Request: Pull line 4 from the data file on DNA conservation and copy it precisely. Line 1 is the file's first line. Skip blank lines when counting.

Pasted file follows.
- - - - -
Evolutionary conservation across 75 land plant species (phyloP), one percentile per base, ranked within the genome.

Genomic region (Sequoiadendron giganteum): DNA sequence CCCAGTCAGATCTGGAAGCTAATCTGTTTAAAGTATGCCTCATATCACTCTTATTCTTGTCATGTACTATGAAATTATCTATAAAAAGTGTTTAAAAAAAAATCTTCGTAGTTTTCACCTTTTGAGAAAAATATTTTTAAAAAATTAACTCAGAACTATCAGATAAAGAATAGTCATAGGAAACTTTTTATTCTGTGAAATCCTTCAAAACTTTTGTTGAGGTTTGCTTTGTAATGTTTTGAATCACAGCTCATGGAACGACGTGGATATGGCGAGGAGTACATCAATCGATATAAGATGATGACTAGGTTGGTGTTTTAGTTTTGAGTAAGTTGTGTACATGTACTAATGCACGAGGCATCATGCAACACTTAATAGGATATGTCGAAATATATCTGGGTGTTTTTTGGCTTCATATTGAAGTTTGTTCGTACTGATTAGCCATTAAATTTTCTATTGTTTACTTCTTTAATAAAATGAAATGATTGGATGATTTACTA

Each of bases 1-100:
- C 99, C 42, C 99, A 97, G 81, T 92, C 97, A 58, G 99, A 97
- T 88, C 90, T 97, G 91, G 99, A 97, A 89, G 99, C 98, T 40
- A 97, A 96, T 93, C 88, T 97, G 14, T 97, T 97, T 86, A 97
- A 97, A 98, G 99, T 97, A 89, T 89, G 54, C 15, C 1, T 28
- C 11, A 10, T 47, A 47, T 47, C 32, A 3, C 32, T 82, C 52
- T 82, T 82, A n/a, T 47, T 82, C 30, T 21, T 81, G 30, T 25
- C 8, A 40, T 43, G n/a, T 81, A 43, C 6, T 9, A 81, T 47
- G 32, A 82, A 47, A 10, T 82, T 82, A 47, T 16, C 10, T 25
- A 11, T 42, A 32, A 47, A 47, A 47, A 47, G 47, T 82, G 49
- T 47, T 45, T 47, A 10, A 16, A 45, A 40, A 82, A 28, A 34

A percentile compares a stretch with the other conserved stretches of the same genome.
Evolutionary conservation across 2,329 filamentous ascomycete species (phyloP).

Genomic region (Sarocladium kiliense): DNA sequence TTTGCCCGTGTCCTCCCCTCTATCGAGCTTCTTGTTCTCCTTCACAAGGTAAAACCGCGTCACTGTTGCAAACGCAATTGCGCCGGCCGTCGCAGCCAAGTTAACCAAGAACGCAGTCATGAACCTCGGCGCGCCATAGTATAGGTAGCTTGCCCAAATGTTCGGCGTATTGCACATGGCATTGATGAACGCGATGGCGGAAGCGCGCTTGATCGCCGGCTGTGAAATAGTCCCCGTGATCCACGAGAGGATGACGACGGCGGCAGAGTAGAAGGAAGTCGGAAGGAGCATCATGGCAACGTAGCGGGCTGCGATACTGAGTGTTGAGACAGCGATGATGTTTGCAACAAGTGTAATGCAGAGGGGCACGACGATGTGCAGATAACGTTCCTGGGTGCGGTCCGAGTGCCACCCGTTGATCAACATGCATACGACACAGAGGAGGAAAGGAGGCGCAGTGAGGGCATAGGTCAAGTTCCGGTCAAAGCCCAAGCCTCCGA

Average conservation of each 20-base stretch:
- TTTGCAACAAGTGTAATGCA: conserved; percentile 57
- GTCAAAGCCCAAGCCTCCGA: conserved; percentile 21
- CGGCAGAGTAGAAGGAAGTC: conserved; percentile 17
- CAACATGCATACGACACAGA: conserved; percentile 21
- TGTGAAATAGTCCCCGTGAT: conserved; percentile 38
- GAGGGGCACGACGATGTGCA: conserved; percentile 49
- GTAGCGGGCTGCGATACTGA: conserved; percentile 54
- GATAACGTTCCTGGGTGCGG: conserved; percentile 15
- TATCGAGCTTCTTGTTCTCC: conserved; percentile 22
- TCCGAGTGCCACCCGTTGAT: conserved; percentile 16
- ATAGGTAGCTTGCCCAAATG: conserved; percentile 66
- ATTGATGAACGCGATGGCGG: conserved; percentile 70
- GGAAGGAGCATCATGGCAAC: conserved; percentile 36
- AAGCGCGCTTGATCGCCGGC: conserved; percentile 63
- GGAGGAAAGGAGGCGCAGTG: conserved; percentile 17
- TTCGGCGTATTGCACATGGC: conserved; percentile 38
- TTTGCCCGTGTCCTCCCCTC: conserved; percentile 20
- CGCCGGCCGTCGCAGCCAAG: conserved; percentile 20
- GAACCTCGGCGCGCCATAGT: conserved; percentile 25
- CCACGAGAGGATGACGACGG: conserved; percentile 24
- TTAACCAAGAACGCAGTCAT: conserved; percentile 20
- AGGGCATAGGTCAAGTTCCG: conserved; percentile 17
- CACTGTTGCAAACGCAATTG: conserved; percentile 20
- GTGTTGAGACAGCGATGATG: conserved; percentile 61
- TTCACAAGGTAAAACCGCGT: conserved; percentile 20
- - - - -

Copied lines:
- C 99, C 42, C 99, A 97, G 81, T 92, C 97, A 58, G 99, A 97